I am a late adopter of all things technological. I am not saying I am opposed to it; it’s more like I’m not exposed to it. So when Dr. Marianne Cooper, Professor Emeritus of Queens College Graduate School of Library and Information Studies, insisted that listening to audiobooks is considered “reading”, I insisted otherwise. I refused to believe that listening to a book was more than a shortcut taken by those either unable or unwilling to read an ACTUAL book. Despite this, an online search revealed that while some believe listening to a book is cheating, the brain processes audiobooks and text similarly. Good to know! So, for the purpose of this blog posting, I decided it is time for my brain to give audiobooks a chance, and to recount my experience with them to you.
On Passover night we read the Haggadah. The Haggadah sets forth the order of the Passover Seder and tells the story of the Jewish Exodus from Egypt. Haggadah comes from the Hebrew word le-hagid (“to tell”); we are commanded in the Bible to “tell” over the story of Exodus from Egypt. The Haggadah is the most popular Jewish book. There are more than 3,000 Haggadot to date and every year there are between 6 and 10 new ones, not to mention all the reprinted ones. The Haggadah has been written in many languages, including Hebrew, German, Yiddish, Spanish and Ladino. We at Touro College are fortunate to have in our collection 249 Haggadot. Most of them are located in the Women’s building (where I work), and we have some in Kew Garden Hills and at the Lander College for Men. Continue reading
November 1st was National Author’s day. Officially adopted by the Department of Commerce in 1949, the idea for the day originated with teacher and avid reader Nellie Verne Burt McPherson, but its observance was popularized by McPherson’s granddaughter, Sue Cole, after McPherson’s passing in 1968. Cole urged people to write a note to their favorite author on the 1st to “brighten up the sometimes lonely business of being a writer.”1 These days you’re probably more likely to tweet an author you admire (official hashtag: #NationalAuthorsDay), but showing your appreciation is still encouraged. Continue reading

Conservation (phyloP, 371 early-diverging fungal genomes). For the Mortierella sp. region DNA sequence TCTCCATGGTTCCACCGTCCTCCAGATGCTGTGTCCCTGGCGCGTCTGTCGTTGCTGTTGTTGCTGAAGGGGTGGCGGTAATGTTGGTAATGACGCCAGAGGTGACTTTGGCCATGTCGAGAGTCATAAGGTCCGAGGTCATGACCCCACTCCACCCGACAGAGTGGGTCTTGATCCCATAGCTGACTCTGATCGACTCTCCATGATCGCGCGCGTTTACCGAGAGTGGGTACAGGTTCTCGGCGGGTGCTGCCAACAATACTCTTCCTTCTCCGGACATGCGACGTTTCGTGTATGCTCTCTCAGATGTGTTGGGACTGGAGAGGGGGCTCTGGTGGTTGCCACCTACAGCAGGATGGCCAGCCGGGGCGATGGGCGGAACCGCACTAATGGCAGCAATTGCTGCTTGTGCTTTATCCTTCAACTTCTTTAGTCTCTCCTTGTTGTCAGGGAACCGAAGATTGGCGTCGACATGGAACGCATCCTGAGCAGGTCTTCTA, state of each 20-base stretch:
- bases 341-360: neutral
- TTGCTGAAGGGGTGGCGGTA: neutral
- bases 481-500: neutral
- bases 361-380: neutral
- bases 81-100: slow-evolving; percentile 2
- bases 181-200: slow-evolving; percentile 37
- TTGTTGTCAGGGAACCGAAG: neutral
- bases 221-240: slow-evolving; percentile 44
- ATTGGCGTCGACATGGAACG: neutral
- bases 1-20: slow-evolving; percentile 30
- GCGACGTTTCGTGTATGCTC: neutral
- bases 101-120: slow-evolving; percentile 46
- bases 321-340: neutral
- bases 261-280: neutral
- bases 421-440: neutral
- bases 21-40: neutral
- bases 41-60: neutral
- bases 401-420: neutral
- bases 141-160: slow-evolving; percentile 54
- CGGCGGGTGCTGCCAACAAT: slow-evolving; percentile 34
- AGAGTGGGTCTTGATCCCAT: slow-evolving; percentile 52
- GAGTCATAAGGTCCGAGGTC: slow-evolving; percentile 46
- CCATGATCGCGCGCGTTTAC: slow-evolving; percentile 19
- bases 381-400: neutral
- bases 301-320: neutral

Greetings Touro community! I would like to introduce myself. My name is Kirk Snyder, and I am the new afternoon and evening Librarian at Touro College Midwood/Flatbush. I come to Touro from New York Public Library’s Harlem Library. Though I love public libraries, I am very excited to be in an academic library where I can help facilitate students’ and professors’ research. Continue reading
At the Lander College for Women’s library, an ongoing weeding project is in effect to withdraw books. This reevaluation accomplishes a number of goals. It allows the library to make room on the shelves for new materials and to recycle books to where they will do the most good, either by reassigning them to a new location or donating them to Better World Books. Continue reading
Over the summer we did a total library book “shift” at the library for the Lander College for Men.
You might ask: “Why would you do that?”
Or “Wasn’t that a lot of physical work?” (Yes, it was.)
Or “How many books did you move?” (Over 15,000 books.)
So here is the story of why… Continue reading
I’m not a big fan of numbers, but here’s one I found to be interesting. In the calendar year 2013-2014, Touro Libraries added 8,364* new books to our holdings. (“Holdings” – from the language of librarianship, meaning stuff we own.) That’s a load of books. For the most part, these were items which we purchased, selected by site librarians to support classes taught at their specific Touro locations. (For example, Midtown has strength in education, Jewish studies, social work, psychology, clinical medicine, and profession specific literature for physician assistants, physical therapy, and occupational therapy. To see the strengths of your location, find it on the list, then click on “more information”.) Continue reading
With fewer (or no!) classes, longer days, and maybe a vacation or weekend getaway on the calendar, summer is the perfect time to fit in some leisure reading. Touro libraries can help you get started. Check out the list below for some summer-themed recommendations, stop by to browse the shelves, or explore the catalog online. Titles in bold are ebooks available immediately for your reading pleasure. Continue reading